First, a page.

Paradise Lost: A Poem, in Twelve Books. The Author John Milton. The Sixth Edition. With Notes of Various Authors, by Thomas Newton, D.D. ...
J. and R. Tonson, B. Dodd, H. Woodfall, J. Rivington, R. Baldwin [and 8 others in London], 1763
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Adam againſt alſo ancient Angels appear arms beauty becauſe Bentley beſt better called callid Cant death deep deſcribed divine earth edition equal fall fame Father fight fire firſt gates give glory Gods hand hath head Heaven Hell himſelf Homer Hume Iliad Italy kind king laſt Latin learned leſs light likewiſe lines living Lord manner mean Milton mind morning moſt muſt nature never night obſerve pain Paradiſe particular paſſage Pearce perhaps perſon poem poet proper reader reaſon river round ſaid ſame Satan ſays ſecond ſee ſeems ſenſe ſeveral ſhall ſhould ſome ſon ſpeaking ſpeech Spirits ſuch thee theſe things thoſe thou thought throne tion turn uſe verſe Virgil whole whoſe wings write
Página vii - What recks it them? What need they? They are sped; And when they list, their lean and flashy songs Grate on their scrannel pipes of wretched straw ; The hungry sheep look up and are not fed, But swoln with wind and the rank mist they draw, Rot inwardly and foul contagion spread; Besides what the grim wolf with privy paw Daily devours apace, and nothing said. But that two-handed engine at the door Stands ready to smite once and smite no more.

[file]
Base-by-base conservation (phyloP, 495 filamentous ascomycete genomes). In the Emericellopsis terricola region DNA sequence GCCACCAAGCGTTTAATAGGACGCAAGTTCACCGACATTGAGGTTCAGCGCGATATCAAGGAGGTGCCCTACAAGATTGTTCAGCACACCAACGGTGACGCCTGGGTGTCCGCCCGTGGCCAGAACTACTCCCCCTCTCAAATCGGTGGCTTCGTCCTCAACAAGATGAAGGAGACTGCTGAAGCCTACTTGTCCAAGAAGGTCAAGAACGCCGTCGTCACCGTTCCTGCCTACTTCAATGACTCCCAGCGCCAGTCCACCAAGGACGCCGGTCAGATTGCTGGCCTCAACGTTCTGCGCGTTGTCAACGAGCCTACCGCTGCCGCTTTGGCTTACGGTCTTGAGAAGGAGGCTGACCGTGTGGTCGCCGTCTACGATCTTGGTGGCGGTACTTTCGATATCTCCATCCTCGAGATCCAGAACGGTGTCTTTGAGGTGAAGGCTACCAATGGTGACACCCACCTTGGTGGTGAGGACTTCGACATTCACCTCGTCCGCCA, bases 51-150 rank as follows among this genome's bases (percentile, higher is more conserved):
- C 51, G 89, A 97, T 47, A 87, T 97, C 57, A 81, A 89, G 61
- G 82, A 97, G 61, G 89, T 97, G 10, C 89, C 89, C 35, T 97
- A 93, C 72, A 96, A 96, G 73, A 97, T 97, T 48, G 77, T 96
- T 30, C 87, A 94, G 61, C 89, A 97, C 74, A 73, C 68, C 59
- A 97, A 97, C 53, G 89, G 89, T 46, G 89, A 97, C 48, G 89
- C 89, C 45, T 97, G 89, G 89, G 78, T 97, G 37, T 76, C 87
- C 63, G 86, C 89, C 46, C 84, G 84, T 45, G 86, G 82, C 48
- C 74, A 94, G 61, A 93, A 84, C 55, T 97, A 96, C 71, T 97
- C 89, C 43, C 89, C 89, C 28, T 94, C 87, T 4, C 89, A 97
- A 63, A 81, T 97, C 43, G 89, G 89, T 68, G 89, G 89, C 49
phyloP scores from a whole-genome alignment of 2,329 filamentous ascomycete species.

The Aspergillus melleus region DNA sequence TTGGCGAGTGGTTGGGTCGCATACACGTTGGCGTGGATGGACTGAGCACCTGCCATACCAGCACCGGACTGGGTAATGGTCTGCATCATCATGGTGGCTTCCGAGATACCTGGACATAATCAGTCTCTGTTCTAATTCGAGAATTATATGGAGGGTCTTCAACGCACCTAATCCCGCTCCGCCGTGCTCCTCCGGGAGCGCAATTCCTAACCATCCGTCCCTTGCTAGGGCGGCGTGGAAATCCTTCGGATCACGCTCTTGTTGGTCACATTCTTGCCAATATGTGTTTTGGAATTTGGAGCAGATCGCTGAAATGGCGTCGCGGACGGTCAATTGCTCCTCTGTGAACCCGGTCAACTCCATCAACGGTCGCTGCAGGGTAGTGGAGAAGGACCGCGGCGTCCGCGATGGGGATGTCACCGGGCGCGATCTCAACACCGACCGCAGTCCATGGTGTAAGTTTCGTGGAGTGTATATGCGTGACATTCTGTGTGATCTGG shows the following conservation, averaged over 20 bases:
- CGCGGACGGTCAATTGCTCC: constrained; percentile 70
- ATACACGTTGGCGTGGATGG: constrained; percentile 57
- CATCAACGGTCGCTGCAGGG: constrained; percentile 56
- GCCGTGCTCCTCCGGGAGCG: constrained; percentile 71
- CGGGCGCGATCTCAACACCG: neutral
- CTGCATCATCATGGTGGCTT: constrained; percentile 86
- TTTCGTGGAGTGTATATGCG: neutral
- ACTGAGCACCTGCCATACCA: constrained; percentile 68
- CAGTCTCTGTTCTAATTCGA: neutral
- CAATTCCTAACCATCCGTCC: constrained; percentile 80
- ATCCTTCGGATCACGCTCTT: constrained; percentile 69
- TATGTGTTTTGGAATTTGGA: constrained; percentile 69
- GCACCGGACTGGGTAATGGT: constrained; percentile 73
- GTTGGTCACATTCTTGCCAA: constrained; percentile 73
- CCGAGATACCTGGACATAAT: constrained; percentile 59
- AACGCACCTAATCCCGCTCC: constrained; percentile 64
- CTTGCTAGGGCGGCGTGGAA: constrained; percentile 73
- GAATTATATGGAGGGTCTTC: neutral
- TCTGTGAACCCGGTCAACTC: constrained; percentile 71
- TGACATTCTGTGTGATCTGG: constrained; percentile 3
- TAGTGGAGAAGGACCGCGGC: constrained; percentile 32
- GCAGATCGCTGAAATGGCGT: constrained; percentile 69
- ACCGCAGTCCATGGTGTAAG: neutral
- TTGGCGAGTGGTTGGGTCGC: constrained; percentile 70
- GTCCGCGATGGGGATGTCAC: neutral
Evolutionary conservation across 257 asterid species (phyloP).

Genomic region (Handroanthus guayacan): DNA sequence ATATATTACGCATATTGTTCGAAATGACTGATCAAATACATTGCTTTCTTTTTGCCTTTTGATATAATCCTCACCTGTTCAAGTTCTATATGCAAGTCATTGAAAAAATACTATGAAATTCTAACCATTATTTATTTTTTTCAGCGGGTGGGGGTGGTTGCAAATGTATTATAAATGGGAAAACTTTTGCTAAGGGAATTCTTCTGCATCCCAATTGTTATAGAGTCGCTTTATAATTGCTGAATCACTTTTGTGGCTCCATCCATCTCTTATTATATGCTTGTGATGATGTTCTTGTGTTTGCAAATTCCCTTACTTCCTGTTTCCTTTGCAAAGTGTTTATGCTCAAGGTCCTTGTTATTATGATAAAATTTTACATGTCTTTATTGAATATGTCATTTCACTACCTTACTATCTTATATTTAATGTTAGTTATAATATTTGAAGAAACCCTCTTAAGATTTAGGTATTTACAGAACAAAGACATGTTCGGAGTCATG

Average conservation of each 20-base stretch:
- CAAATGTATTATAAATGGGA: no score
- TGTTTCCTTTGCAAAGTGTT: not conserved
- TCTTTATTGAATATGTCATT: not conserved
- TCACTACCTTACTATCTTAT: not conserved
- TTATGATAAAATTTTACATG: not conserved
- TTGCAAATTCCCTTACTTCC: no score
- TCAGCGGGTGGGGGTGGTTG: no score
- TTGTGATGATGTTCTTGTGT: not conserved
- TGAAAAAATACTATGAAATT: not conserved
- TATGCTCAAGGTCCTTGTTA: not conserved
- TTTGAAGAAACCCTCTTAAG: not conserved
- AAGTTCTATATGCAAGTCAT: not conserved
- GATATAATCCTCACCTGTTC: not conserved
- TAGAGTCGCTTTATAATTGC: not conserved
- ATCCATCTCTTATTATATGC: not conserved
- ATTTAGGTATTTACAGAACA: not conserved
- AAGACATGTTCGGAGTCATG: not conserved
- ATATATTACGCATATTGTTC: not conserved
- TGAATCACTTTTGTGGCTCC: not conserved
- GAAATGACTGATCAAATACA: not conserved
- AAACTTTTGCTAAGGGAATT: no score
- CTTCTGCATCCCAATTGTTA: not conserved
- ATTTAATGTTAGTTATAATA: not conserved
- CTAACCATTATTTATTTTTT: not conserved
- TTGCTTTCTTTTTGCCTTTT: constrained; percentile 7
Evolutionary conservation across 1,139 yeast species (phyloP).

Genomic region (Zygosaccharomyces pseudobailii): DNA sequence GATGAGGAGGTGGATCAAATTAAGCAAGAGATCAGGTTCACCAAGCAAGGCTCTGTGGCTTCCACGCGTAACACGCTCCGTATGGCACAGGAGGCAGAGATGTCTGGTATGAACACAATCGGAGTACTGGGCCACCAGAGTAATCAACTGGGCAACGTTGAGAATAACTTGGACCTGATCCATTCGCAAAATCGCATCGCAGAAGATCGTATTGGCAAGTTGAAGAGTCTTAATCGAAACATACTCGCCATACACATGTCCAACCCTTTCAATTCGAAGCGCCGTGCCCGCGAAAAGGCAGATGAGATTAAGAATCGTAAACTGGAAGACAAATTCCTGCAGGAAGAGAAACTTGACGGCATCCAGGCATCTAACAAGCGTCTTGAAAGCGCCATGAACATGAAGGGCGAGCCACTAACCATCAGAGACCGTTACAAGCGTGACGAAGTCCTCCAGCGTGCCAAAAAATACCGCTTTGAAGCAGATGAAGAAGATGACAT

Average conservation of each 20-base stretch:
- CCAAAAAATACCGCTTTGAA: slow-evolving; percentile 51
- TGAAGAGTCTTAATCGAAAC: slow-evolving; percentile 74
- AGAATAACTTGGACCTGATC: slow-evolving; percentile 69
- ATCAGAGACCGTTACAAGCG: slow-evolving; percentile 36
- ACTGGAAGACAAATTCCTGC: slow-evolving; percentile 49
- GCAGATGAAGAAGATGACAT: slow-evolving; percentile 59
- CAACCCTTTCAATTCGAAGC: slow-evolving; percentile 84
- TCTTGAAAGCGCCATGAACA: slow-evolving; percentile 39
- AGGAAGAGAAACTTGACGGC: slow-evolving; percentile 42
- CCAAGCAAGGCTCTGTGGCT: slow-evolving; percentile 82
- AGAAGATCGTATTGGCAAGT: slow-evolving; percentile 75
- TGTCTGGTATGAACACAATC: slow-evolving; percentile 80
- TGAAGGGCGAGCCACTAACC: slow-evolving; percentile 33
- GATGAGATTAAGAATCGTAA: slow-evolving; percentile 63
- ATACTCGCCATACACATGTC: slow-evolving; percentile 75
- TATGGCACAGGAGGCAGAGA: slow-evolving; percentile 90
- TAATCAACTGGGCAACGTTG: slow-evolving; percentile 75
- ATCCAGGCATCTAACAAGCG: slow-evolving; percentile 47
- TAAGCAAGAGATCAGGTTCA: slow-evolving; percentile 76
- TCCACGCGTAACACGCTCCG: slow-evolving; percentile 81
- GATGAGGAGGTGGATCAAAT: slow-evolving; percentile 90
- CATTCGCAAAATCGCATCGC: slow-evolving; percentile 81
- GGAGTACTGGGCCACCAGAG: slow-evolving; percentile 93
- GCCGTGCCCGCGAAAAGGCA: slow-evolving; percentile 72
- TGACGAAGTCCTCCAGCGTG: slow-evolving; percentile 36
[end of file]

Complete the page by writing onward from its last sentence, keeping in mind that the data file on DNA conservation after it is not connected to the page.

Página 414 - By none ; and if not equal all, yet free, Equally free ; for orders and degrees Jar not with liberty, but well consist.
Página 31 - Aloft, incumbent on the dusky air, That felt unusual weight; till on dry land He lights — if it were land that ever...
Página 256 - O thou that, with surpassing glory crown'd, Look'st from thy sole dominion, like the god Of this new world, at whose sight all the stars Hide their diminish'd heads, to thee I call, But with no friendly voice, and add thy name, 0 sun, to tell thee how I hate thy beams, That bring to my remembrance from what state 1 fell, how glorious once above thy sphere...
Página 257 - Ah, wherefore! he deserved no such return From me, whom he created what I was In that bright eminence, and with his good Upbraided none; nor was his service hard.
Página 146 - Whence and what art thou, execrable shape! That dar'st, though grim and terrible, advance Thy miscreated front athwart my way To yonder gates? through them I mean to pass, That be assured, without leave asked of thee: Retire, or taste thy folly; and learn by proof, Hell-born! not to contend with spirits of Heaven!
Página 354 - Evil into the mind of God or man May come and go, so unapproved, and leave No spot or blame behind...
Página 79 - Sheer o'er the crystal battlements: from morn To noon he fell, from noon to dewy eve, A summer's day; and with the setting sun Dropt from the zenith, like a falling star, On Lemnos, the Aegean isle.
Página 272 - Upon the rapid current, which, through veins Of porous earth with kindly thirst up-drawn, Rose a fresh fountain, and with many a rill Water'd the garden ; thence united fell Down the steep glade, and met the nether flood, Which from his darksome passage now appears ; And now, divided into four main streams, Runs diverse, wandering many a famous realm And country...